When was the last “Air Raid”? (Or: Why wait to eliminate the Order Protection Rule?)

It has often been said that one of the greatest impediments to innovation and positive change is the expression “It has always been done this way.”    Such thinking is pernicious, as people assume that “this way” must be correct and that change must imply risk, particularly when the people involved either forget or ignore WHY things are done that way…

To illustrate, consider the following story told to creativity expert Michael Michalko:

A quality management consultant was hired by a small English manufacturing company to advise them on improving general operating efficiency. The company produced a report which dealt with various aspects of productivity. At the top-right corner of one form, there was a small box. The consultant noted that the figure ‘0’ had been written in every such report for the past year. On questioning the members of the staff who completed the report, they told him that they always put a zero in that box, and when he asked them why they told him they were told do so by their supervisor. The supervisor told him he guessed it had to do with accidents but wasn’t sure. It had always been “0” for the twenty-five years he had been there, so he continued the practice. It, too, was something he was told to do by his former supervisor. 

The consultant could find no one in the company who could tell him what the box represented. Intrigued, he went to the warehouse where the company kept its archives to see what he could discover about the form. The company was founded in 1937 and the records were preserved all the way back to 1940. He found the old reports, he saw that the zero return had continued uninterrupted for as far back as the records extended. Eventually, he found the box that catalogued all the originals of the forms the company had used during its history dating back to 1940. In it, he found the original report which was created in 1941, in pristine condition. In the top right corner was the mysterious box, with the heading clearly shown …… ‘Number of Air Raids Today.’  Over time, the heading disappeared but the box remained.[1]

 

This tendency has impacted the current debate over Regulation NMS.  While Reg NMS did usher in a wave of technological innovation, it is important to review the historical context, which clearly shows that, at a minimum the Order Protection Rule (OPR) and ban on locked markets are no longer needed.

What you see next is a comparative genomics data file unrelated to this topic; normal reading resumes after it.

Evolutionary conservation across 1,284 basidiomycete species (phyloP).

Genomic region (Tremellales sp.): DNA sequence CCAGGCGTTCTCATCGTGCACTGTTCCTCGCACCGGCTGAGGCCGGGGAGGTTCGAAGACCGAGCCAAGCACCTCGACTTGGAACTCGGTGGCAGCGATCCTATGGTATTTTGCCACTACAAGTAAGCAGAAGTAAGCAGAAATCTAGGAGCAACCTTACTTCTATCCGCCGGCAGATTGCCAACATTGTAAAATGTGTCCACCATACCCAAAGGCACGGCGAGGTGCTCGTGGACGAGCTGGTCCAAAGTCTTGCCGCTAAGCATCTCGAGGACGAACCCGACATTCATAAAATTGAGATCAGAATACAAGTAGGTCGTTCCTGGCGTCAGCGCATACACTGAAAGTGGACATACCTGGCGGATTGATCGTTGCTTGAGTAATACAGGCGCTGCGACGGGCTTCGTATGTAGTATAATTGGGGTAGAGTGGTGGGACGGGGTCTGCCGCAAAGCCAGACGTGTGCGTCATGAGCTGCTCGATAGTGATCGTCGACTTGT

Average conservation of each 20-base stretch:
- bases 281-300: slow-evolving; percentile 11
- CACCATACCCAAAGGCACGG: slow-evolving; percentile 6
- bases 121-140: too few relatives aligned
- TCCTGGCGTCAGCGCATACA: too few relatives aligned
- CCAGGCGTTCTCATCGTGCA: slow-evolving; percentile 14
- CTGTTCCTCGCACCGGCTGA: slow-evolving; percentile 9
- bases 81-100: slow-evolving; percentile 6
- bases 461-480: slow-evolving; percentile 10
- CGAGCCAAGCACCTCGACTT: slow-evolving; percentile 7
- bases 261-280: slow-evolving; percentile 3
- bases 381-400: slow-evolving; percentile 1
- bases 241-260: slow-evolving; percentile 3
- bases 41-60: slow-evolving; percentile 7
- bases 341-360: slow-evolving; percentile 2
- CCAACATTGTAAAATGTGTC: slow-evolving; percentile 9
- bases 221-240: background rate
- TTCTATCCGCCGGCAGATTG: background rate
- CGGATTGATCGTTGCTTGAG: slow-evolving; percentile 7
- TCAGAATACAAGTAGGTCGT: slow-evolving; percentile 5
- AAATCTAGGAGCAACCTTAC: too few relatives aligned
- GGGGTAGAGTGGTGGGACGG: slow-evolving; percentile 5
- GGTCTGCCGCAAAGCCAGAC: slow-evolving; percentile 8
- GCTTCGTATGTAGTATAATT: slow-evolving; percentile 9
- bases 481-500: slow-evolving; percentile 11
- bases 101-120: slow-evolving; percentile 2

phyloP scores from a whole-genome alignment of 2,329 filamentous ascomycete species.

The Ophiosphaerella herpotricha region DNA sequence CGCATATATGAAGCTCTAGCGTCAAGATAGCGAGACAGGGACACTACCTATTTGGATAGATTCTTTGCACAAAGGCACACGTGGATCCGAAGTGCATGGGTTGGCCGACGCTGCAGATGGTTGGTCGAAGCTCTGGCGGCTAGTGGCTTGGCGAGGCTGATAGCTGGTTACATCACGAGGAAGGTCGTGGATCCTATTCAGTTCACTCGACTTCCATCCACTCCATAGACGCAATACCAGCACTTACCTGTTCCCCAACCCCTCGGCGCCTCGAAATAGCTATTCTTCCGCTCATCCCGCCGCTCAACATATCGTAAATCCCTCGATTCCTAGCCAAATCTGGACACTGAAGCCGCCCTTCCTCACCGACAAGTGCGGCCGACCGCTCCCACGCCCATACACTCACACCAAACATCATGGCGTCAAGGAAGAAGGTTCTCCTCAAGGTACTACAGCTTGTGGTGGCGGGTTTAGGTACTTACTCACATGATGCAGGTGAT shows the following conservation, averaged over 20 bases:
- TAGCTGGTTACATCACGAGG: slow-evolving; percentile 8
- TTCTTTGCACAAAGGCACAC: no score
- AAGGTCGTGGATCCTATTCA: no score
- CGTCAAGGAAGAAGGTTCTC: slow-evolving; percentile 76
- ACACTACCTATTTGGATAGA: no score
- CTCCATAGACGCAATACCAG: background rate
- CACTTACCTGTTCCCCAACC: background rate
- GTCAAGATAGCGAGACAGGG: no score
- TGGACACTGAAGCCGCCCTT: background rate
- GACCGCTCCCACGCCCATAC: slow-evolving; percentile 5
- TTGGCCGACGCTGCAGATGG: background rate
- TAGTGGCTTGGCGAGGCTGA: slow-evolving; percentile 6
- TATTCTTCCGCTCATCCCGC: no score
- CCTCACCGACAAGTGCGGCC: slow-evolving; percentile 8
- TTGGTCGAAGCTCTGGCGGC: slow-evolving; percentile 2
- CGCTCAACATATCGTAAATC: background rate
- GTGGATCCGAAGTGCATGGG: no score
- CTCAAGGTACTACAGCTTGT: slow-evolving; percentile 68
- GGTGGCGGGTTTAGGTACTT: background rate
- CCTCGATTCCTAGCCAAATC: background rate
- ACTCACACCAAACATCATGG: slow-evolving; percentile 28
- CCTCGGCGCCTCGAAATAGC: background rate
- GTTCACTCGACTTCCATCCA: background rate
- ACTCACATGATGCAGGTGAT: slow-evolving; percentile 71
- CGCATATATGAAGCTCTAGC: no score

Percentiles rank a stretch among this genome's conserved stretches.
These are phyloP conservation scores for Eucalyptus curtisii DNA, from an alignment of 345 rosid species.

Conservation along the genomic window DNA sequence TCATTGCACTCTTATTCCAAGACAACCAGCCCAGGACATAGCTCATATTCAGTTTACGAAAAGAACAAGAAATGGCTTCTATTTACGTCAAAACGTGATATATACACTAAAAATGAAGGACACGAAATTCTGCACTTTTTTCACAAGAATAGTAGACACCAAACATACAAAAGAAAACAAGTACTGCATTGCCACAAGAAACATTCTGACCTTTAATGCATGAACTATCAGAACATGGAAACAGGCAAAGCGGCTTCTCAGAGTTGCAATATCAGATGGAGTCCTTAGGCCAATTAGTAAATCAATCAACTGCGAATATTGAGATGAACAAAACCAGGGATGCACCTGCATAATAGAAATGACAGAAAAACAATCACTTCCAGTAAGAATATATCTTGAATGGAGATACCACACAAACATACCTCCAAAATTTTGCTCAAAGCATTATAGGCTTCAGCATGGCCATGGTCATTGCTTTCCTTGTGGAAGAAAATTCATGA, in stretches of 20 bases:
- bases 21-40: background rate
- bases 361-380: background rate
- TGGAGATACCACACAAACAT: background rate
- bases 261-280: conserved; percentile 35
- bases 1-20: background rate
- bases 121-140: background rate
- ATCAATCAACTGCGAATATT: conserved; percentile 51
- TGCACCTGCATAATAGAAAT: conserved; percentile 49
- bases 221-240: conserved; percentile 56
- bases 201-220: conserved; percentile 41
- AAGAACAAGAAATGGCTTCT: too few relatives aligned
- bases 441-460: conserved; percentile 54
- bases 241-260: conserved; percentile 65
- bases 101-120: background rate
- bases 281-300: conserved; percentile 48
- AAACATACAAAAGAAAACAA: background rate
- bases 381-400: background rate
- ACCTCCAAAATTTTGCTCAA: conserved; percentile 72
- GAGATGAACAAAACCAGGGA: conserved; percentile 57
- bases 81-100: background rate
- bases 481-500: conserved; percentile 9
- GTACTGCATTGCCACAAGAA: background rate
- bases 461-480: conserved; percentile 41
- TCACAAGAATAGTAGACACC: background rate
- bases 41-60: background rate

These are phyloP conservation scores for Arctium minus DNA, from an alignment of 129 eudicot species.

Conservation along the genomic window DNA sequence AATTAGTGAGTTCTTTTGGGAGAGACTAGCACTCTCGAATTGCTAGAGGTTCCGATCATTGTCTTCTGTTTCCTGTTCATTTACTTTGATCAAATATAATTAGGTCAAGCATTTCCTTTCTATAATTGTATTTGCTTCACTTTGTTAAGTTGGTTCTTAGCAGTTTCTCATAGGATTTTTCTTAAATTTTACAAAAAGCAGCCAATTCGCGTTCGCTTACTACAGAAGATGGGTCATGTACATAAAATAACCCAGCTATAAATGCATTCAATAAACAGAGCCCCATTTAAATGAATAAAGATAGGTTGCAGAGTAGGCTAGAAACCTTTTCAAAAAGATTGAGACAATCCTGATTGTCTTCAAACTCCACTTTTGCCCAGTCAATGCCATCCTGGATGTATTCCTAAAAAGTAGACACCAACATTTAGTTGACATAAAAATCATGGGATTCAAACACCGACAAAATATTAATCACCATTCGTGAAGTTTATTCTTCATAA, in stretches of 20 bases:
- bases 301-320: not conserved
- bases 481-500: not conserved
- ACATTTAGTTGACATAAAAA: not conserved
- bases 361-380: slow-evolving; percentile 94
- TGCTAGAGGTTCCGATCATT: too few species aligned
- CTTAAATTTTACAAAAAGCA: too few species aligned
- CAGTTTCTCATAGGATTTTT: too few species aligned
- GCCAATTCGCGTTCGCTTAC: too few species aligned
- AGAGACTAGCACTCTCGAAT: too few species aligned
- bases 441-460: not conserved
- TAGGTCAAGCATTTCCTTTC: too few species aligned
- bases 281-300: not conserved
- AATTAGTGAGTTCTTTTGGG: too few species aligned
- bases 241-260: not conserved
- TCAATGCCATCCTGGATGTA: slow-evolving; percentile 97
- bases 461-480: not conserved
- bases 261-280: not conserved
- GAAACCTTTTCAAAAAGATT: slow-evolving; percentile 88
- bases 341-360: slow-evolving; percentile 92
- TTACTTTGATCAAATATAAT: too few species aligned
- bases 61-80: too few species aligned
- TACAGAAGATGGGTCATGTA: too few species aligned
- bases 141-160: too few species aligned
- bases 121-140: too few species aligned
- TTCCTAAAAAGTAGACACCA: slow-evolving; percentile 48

The market structure before Reg NMS was bifurcated.   Nasdaq stocks traded electronically and stocks listed on the New York Stock Exchange (NYSE) traded predominantly on their trading floor.   The NYSE maintained over 80% market share and efforts to compete by electronic markets and regional stock exchanges were repeatedly frustrated.   This was not accidental, there were artificial barriers created by the NYSE’s manual trading model and rules.

Nasdaq, whose system had become fully electronic at the end of the 90s, faced intense competition from alternative trading systems (ATSs).   The growth of ATSs accelerated once Nasdaq went fully electronic, fueled, in part, by the development of Smart Order Routers (SORs) that aggregated liquidity for traders across all electronically accessible markets that published quote feeds.  There were over a dozen ATSs formed, and, contrary to today’s landscape where ATSs are all “dark”, in those days, most displayed visible quotes based on their order books.    (ATSs that display quotes are called Electronic Communication Networks or ECNs).   M&A activity in the ECN space was intense, however, with Nasdaq buying two of its main competitors (Instinet, which had earlier bought Island forming the largest ECN, and Brut, which had earlier merged with Strike, and was purchased mainly for its routing broker).  Nasdaq’s purchasing spree enhanced fears of a “duopoly” consisting of Nasdaq and NYSE, which, brokers feared, would lead to rising costs.   That fear, in turn, led to the formation of both BATS by a consortium led by Tradebot’s CEO David Cummings and DirectEdge, which was formed when a Knight Securities led consortium bought and re-platformed the Attain ECN.    Around the same time, Archipelago bought the Pacific Stock Exchange after having earlier merged with Redibook to form another large ECN.  Archipelago was then purchased by the NYSE in a reverse takeover to form NYSE Arca in early 2006, inspired, at least in part, by the passage of Reg NMS.

The NYSE, before the implementation of Reg NMS, operated a floor based system which required specialist intervention to execute all trades.  It did support some automation, such as handheld devices on the floor and the Designated Order Turnaround (DOT) system, but those systems still needed specialist approval to execute orders, even when matched.  This made it difficult for SORs to interact with the NYSE and ECNs at the same time, since the NYSE could take a long time to respond to orders.    In such an environment, it was hard to argue that institutions were better served by trading away from the NYSE, as most of the trading took place there.  The only official system connecting the floor and competing (regional) exchanges was called ITS (Intermarket Trading System), which was slow and not suited for modern SORs.  Regional exchanges complained bitterly that the specialists in NY ignored their quotes, despite ITS, making it difficult for them to satisfy their clients.   Meanwhile, ECN attempts to compete with the NYSE were frustrated by rules such as NYSE rule 390, which prohibited member firms from most off exchange trading and by the fact that there were no fully executable quotes from the NYSE to compare ECN quotes to.